Another standard that “allows you whenever you’re fetching a file from a web application, to go through a proxy server, that’s called ServiceWorker, which then can like return that from a cache, or it can get it from a different server. It’s very flexible and allows people to create offline experiences and those that can be considered semi offline, with an intermittent network. That combined with the web manifest Add to Homescreen turned into what we call progressive web apps today.”
There was extensive interest from browser vendors and companies like Samsung for their own internet. It slowly became possible on mobile. Christian believed that the experience should also be available in desktop. While Google saw it at the time of more crucial for mobile, Microsoft started taking an interest, due to their Edge browser. They thought “these progressive web apps will be great for Windows because not everyone wants to create a Windows app from scratch.” Google saw the value for Chrome OS, and since then, like everyone has been pushing progressive web apps.” This included companies that had initial success on mobile that wanted a good desktop experience. “Combined with new API‘s coming to the web, you can really do all the things that you need to do like file access – we’re developing this new specification called file system access, where you can access your local files as you do in any other native app.”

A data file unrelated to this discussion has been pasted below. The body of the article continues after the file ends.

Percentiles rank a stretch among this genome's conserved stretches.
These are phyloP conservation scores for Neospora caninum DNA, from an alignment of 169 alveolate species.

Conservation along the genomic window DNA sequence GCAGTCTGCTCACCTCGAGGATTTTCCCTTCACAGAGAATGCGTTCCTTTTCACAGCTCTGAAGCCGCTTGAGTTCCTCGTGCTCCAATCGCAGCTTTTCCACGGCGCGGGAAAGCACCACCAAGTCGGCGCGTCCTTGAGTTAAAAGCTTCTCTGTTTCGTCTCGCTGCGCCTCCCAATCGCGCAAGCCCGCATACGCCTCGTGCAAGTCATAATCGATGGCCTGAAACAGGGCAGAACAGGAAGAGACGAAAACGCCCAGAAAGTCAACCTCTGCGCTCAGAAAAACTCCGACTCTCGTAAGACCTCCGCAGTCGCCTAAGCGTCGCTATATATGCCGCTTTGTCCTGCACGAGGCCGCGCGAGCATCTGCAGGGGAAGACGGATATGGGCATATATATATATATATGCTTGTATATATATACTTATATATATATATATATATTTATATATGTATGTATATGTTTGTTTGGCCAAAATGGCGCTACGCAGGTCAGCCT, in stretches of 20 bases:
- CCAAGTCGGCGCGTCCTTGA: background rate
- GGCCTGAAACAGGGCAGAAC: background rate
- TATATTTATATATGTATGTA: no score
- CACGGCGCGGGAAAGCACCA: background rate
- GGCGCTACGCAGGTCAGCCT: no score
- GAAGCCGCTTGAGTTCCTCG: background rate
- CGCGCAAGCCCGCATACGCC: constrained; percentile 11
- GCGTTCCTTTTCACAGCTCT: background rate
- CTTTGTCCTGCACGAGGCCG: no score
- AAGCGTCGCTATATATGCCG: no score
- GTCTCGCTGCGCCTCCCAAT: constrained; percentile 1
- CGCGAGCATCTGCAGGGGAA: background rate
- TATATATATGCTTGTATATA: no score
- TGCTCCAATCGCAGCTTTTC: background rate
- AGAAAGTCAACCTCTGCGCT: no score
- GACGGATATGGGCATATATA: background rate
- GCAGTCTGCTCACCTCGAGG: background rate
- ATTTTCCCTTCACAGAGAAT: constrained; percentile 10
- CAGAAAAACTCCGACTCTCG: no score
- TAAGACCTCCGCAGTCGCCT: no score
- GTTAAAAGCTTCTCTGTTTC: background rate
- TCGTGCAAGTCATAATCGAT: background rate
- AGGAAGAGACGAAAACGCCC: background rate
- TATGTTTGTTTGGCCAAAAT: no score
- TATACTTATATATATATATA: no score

The challenge of upselling progressive web apps to management
Progressive web apps appeal to web developers who want “a very tightly integrated, nice experience that works on mobile and on desktop. They like progressive web apps because like it takes very little effort to get something nice. However, it’s still a lot of effort actually selling that story to your management. Some companies will be reluctant, claiming that most of our users are iOS users. So it doesn’t really matter that we have a native app. So that is still lagging a bit behind.”
Christian, however, believes that the focus on the desktop experience means we are really about to shine.
What’s next for progressive web apps?